Regulators Say State Funds Can Handle Insurer Failure (Update3)

By Andrew Frye
Bloomberg News
March 17, 2009


March 17 (Bloomberg) -- State insurance regulators said it's "unlikely" any U.S. carrier is too big to fail and guaranty funds are ready to pay claims should one collapse.

"Even a major insurer failure, while traumatic in terms of job displacement and, perhaps, for shareholders, will generally not impose systemic risk," Michael McRaith, director of insurance for Illinois, said in prepared testimony to the Senate Banking Committee today on behalf of the National Association of Insurance Commissioners.

Regulators are seeking to reassure policyholders after investment declines cast doubt on whether insurers have enough assets to back their policies. American International Group Inc. fueled concern earlier this month by saying the U.S. had to bail it out a fourth time or face a cascade of failures among insurers that would overwhelm state guaranty funds.

"Regulation, of course, cannot ensure that insolvencies will not occur in extreme circumstances," McRaith said. "A wholesale collapse" of stock or bond markets could lead to insurance company failures, McRaith said.

Bob Hunter, a former industry regulator in Texas and currently director of insurance for the Consumer Federation of America, questioned the ability of state guaranty funds to protect policyholders.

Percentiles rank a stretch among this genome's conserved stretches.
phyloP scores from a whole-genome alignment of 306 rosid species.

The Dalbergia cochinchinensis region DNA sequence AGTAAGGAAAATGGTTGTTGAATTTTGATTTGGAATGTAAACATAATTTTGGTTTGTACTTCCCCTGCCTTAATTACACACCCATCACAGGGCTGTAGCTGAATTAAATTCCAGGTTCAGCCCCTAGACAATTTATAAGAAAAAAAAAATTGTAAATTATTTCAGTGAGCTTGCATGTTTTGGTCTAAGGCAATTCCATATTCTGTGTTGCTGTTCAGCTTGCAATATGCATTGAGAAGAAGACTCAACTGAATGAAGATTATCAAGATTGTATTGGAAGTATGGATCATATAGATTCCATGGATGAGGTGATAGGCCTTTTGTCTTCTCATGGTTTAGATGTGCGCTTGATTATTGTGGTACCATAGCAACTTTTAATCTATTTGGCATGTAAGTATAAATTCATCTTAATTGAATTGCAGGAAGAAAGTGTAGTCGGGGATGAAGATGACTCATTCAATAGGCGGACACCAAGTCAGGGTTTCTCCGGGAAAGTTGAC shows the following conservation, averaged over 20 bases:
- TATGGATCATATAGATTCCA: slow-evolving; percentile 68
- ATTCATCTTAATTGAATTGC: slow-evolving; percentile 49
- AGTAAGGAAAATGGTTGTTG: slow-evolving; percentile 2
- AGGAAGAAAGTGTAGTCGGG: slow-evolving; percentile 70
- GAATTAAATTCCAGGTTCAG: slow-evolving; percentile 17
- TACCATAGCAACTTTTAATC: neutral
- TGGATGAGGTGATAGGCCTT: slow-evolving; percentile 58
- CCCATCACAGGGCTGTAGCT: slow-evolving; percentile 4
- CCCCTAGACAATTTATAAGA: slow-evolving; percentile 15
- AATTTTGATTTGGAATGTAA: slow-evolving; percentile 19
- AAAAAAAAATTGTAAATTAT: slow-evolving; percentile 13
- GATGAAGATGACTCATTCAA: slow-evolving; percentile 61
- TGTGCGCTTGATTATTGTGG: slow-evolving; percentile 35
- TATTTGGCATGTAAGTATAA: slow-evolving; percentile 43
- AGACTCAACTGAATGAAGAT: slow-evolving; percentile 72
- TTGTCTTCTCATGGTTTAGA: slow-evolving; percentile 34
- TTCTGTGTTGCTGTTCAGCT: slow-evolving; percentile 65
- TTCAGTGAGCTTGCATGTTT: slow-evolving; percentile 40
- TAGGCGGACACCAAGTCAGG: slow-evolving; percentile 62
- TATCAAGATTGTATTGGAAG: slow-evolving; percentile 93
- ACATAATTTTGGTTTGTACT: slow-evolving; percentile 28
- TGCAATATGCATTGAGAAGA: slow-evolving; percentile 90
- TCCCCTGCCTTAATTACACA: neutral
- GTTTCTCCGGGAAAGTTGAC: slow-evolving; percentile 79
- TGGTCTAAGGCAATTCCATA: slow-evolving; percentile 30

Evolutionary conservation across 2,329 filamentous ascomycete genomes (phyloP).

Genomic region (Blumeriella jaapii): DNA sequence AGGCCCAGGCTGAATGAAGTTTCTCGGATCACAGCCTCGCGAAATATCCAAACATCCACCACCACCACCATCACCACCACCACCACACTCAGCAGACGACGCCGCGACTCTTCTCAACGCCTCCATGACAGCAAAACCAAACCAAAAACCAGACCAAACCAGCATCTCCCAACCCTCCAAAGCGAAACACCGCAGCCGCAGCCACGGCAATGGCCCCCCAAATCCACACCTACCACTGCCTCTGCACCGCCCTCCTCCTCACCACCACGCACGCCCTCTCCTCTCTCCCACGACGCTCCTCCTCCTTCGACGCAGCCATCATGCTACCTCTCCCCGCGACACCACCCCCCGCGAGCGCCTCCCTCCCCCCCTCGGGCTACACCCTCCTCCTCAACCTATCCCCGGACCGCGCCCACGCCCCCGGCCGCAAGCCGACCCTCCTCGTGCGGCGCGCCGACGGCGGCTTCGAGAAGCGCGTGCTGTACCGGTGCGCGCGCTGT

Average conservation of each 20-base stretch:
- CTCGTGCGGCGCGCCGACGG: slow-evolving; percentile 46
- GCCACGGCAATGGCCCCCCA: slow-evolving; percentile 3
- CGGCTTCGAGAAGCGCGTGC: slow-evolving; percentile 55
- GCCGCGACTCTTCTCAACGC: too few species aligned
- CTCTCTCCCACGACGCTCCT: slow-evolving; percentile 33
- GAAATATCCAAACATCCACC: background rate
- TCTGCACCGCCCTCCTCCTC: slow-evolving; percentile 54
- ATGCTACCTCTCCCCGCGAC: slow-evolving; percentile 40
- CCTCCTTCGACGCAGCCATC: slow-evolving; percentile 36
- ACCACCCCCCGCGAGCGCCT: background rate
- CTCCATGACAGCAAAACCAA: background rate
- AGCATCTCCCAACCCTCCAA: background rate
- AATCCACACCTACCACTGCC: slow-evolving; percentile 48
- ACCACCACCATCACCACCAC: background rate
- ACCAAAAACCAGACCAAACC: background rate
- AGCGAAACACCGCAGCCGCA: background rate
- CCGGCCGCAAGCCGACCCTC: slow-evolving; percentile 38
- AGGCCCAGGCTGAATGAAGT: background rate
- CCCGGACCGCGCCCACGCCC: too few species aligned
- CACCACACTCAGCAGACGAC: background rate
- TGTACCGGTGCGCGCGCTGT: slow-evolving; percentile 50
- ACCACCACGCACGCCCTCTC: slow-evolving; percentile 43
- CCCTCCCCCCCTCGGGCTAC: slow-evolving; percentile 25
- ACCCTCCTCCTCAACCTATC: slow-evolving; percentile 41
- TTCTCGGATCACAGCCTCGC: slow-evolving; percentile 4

"State guaranty funds may create the illusion of safety where it does not exist," Hunter said in prepared testimony. "CFA has grave concerns about the adequacy of state guaranty funds."

AIG's Assets

The U.S. government took a majority stake in AIG, the insurer that almost collapsed from a liquidity crunch in September, to help limit losses at banks that had outstanding derivative contracts with the carrier. Regulators led by New York Insurance Superintendent Eric Dinallo have said AIG's insurance customers were protected because there were enough assets backing their policies.

The 24-company KBW Insurance Index has plunged by more than half in the past 12 months, making it harder for the industry to raise capital to replace funds lost on declines in corporate debt and mortgage bonds. In 2008, surplus at U.S. life insurers slipped by $32 billion, or 13 percent, according to Moody's Investors Service.

Some companies have turned to the U.S. Treasury for help in replacing capital. MetLife Inc., the biggest U.S. life insurer, said this month it may be selected for a government capital infusion, while No. 2 Prudential Financial Inc. and Hartford Financial Services Group Inc. await replies from the U.S. on aid applications filed last year.

Life insurers haven't heard yet from Treasury, Frank Keating, head of the Washington-based American Council of Life Insurers, told senators in response to questions. There are 12 applications pending, and Keating said on March 4 he expected to hear from Treasury "in the next several weeks."

"We all want you to be involved," Senator Mark Warner, a Virginia Democrat, told Keating today.

McRaith and state regulators including Susan Voss of Iowa and Thomas Sullivan of Connecticut helped life insurers boost capital earlier this year by granting some of their requests for looser reserve requirements.

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